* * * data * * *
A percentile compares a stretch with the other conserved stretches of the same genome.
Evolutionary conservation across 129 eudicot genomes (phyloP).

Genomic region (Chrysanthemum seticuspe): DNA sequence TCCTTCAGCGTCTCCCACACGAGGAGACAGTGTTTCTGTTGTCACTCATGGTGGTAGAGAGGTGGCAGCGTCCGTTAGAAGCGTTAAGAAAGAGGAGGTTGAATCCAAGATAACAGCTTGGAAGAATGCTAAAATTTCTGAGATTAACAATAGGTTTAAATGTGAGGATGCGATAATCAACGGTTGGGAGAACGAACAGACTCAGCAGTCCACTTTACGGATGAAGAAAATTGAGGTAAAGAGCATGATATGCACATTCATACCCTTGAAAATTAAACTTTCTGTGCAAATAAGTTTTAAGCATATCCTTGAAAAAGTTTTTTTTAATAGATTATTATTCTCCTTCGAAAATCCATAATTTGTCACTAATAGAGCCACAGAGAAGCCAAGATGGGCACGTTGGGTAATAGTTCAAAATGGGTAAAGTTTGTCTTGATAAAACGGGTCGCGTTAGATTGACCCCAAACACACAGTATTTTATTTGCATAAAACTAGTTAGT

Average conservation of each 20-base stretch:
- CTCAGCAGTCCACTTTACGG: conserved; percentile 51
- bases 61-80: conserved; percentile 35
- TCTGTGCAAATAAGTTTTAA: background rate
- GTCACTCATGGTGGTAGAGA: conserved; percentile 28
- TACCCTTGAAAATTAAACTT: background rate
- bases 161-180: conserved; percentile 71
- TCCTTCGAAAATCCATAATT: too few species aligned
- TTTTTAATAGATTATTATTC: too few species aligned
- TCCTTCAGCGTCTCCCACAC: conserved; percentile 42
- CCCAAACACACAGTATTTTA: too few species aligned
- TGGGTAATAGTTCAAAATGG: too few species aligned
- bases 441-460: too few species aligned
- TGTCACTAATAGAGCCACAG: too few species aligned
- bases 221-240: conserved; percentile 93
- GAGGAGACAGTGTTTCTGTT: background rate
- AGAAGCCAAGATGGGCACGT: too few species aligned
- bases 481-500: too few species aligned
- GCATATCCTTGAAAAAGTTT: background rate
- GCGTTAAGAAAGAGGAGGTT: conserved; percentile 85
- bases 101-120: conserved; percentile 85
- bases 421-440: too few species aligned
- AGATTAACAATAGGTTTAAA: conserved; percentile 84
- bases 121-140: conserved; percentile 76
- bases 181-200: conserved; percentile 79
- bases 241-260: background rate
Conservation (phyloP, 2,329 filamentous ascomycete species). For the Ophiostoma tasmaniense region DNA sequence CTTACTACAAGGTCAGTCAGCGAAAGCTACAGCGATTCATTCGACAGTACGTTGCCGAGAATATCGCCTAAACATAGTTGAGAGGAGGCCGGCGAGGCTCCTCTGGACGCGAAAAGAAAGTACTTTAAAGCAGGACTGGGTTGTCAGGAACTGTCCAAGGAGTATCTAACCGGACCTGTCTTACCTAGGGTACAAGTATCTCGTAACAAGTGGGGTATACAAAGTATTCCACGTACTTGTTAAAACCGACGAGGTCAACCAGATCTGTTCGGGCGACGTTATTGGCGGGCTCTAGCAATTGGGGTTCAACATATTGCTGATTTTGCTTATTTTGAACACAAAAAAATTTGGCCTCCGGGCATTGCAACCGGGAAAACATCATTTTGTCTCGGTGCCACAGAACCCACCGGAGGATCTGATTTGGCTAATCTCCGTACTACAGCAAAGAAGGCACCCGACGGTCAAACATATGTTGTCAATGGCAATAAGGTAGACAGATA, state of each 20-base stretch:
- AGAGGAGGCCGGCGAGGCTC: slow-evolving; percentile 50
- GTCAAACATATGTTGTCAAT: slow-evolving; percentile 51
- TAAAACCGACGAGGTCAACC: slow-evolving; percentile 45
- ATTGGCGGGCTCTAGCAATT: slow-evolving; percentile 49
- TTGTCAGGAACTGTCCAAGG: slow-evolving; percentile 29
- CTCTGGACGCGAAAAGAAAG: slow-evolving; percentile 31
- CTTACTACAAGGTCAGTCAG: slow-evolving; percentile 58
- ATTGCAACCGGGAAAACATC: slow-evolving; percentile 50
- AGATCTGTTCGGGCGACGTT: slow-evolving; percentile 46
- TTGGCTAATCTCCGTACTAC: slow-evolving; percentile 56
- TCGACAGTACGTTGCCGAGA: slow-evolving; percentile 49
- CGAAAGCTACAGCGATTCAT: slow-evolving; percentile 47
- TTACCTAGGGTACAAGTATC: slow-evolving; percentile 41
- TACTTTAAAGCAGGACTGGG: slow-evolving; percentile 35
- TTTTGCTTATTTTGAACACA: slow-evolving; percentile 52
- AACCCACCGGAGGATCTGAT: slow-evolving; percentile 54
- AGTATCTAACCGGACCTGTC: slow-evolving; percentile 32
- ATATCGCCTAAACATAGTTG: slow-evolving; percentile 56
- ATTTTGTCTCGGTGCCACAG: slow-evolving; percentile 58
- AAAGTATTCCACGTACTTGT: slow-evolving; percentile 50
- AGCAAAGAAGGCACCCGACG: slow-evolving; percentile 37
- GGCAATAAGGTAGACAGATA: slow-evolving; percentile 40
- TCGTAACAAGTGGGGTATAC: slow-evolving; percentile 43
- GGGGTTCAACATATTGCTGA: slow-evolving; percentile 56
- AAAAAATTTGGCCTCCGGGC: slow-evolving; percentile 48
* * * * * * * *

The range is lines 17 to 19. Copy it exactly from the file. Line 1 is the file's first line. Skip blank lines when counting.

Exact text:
- TGTCACTAATAGAGCCACAG: too few species aligned
- bases 221-240: conserved; percentile 93
- GAGGAGACAGTGTTTCTGTT: background rate